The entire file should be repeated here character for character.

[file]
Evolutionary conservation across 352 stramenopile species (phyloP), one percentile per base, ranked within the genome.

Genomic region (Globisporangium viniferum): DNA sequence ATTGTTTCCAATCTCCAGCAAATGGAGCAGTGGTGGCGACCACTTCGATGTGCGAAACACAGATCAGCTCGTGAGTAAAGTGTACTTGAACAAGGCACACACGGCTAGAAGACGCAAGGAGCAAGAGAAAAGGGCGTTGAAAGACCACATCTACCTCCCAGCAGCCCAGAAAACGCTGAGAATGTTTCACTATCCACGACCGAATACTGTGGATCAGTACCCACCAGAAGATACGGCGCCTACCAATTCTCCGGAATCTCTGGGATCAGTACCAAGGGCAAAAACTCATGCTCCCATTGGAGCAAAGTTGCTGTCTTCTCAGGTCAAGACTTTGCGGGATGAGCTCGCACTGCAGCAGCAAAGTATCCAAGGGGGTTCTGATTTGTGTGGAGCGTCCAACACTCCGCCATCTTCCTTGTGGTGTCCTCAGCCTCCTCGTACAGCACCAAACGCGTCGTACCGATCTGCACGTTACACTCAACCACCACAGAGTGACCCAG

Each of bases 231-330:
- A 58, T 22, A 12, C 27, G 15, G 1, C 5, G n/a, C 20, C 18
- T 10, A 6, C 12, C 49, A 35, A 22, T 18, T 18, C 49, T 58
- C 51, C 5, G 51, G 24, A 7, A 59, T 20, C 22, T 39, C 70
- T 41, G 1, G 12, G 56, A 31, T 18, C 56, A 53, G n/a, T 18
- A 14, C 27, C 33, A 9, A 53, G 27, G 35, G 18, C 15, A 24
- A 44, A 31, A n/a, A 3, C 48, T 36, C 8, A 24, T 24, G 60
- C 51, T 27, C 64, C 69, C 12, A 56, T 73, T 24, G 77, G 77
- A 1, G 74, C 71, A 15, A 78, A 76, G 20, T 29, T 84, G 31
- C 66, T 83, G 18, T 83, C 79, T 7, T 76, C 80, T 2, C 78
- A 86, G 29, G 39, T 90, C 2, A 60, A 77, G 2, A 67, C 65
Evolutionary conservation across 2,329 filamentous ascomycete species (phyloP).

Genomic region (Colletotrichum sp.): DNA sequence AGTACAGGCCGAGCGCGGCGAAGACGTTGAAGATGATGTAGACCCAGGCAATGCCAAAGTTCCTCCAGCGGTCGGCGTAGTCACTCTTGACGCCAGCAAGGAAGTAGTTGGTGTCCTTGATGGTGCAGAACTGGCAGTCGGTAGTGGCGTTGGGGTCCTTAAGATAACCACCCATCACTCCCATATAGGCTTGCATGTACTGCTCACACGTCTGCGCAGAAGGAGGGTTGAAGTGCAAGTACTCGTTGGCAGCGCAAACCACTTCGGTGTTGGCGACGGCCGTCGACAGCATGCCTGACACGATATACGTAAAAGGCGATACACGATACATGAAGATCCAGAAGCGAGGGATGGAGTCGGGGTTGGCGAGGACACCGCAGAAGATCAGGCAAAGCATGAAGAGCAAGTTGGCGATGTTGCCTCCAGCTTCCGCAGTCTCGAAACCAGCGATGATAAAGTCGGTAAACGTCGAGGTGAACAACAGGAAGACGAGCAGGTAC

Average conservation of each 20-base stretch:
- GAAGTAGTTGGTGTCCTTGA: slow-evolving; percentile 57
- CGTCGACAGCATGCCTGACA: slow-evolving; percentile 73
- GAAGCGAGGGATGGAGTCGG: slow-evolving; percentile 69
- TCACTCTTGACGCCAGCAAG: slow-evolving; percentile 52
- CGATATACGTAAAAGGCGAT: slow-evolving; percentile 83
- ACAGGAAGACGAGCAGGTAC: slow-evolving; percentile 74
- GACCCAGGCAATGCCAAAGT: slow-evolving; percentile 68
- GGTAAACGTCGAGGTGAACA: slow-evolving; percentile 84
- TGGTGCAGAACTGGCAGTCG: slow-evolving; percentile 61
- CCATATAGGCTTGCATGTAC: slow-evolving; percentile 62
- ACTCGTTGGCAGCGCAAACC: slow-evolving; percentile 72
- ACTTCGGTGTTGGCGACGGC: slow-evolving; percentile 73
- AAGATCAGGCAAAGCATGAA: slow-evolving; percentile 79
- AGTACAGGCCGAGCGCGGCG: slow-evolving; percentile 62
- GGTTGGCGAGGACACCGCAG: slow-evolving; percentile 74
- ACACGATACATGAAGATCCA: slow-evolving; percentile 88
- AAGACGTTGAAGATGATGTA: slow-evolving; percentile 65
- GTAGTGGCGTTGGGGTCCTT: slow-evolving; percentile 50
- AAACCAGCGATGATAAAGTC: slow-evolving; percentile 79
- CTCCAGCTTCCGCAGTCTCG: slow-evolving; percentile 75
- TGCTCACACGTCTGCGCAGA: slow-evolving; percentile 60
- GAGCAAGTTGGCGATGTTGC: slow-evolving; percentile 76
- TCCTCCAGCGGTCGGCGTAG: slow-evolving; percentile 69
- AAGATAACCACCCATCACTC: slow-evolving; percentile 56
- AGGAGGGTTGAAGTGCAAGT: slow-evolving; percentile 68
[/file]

Evolutionary conservation across 352 stramenopile species (phyloP), one percentile per base, ranked within the genome.

Genomic region (Globisporangium viniferum): DNA sequence ATTGTTTCCAATCTCCAGCAAATGGAGCAGTGGTGGCGACCACTTCGATGTGCGAAACACAGATCAGCTCGTGAGTAAAGTGTACTTGAACAAGGCACACACGGCTAGAAGACGCAAGGAGCAAGAGAAAAGGGCGTTGAAAGACCACATCTACCTCCCAGCAGCCCAGAAAACGCTGAGAATGTTTCACTATCCACGACCGAATACTGTGGATCAGTACCCACCAGAAGATACGGCGCCTACCAATTCTCCGGAATCTCTGGGATCAGTACCAAGGGCAAAAACTCATGCTCCCATTGGAGCAAAGTTGCTGTCTTCTCAGGTCAAGACTTTGCGGGATGAGCTCGCACTGCAGCAGCAAAGTATCCAAGGGGGTTCTGATTTGTGTGGAGCGTCCAACACTCCGCCATCTTCCTTGTGGTGTCCTCAGCCTCCTCGTACAGCACCAAACGCGTCGTACCGATCTGCACGTTACACTCAACCACCACAGAGTGACCCAG

Each of bases 231-330:
- A 58, T 22, A 12, C 27, G 15, G 1, C 5, G n/a, C 20, C 18
- T 10, A 6, C 12, C 49, A 35, A 22, T 18, T 18, C 49, T 58
- C 51, C 5, G 51, G 24, A 7, A 59, T 20, C 22, T 39, C 70
- T 41, G 1, G 12, G 56, A 31, T 18, C 56, A 53, G n/a, T 18
- A 14, C 27, C 33, A 9, A 53, G 27, G 35, G 18, C 15, A 24
- A 44, A 31, A n/a, A 3, C 48, T 36, C 8, A 24, T 24, G 60
- C 51, T 27, C 64, C 69, C 12, A 56, T 73, T 24, G 77, G 77
- A 1, G 74, C 71, A 15, A 78, A 76, G 20, T 29, T 84, G 31
- C 66, T 83, G 18, T 83, C 79, T 7, T 76, C 80, T 2, C 78
- A 86, G 29, G 39, T 90, C 2, A 60, A 77, G 2, A 67, C 65
Evolutionary conservation across 2,329 filamentous ascomycete species (phyloP).

Genomic region (Colletotrichum sp.): DNA sequence AGTACAGGCCGAGCGCGGCGAAGACGTTGAAGATGATGTAGACCCAGGCAATGCCAAAGTTCCTCCAGCGGTCGGCGTAGTCACTCTTGACGCCAGCAAGGAAGTAGTTGGTGTCCTTGATGGTGCAGAACTGGCAGTCGGTAGTGGCGTTGGGGTCCTTAAGATAACCACCCATCACTCCCATATAGGCTTGCATGTACTGCTCACACGTCTGCGCAGAAGGAGGGTTGAAGTGCAAGTACTCGTTGGCAGCGCAAACCACTTCGGTGTTGGCGACGGCCGTCGACAGCATGCCTGACACGATATACGTAAAAGGCGATACACGATACATGAAGATCCAGAAGCGAGGGATGGAGTCGGGGTTGGCGAGGACACCGCAGAAGATCAGGCAAAGCATGAAGAGCAAGTTGGCGATGTTGCCTCCAGCTTCCGCAGTCTCGAAACCAGCGATGATAAAGTCGGTAAACGTCGAGGTGAACAACAGGAAGACGAGCAGGTAC

Average conservation of each 20-base stretch:
- GAAGTAGTTGGTGTCCTTGA: slow-evolving; percentile 57
- CGTCGACAGCATGCCTGACA: slow-evolving; percentile 73
- GAAGCGAGGGATGGAGTCGG: slow-evolving; percentile 69
- TCACTCTTGACGCCAGCAAG: slow-evolving; percentile 52
- CGATATACGTAAAAGGCGAT: slow-evolving; percentile 83
- ACAGGAAGACGAGCAGGTAC: slow-evolving; percentile 74
- GACCCAGGCAATGCCAAAGT: slow-evolving; percentile 68
- GGTAAACGTCGAGGTGAACA: slow-evolving; percentile 84
- TGGTGCAGAACTGGCAGTCG: slow-evolving; percentile 61
- CCATATAGGCTTGCATGTAC: slow-evolving; percentile 62
- ACTCGTTGGCAGCGCAAACC: slow-evolving; percentile 72
- ACTTCGGTGTTGGCGACGGC: slow-evolving; percentile 73
- AAGATCAGGCAAAGCATGAA: slow-evolving; percentile 79
- AGTACAGGCCGAGCGCGGCG: slow-evolving; percentile 62
- GGTTGGCGAGGACACCGCAG: slow-evolving; percentile 74
- ACACGATACATGAAGATCCA: slow-evolving; percentile 88
- AAGACGTTGAAGATGATGTA: slow-evolving; percentile 65
- GTAGTGGCGTTGGGGTCCTT: slow-evolving; percentile 50
- AAACCAGCGATGATAAAGTC: slow-evolving; percentile 79
- CTCCAGCTTCCGCAGTCTCG: slow-evolving; percentile 75
- TGCTCACACGTCTGCGCAGA: slow-evolving; percentile 60
- GAGCAAGTTGGCGATGTTGC: slow-evolving; percentile 76
- TCCTCCAGCGGTCGGCGTAG: slow-evolving; percentile 69
- AAGATAACCACCCATCACTC: slow-evolving; percentile 56
- AGGAGGGTTGAAGTGCAAGT: slow-evolving; percentile 68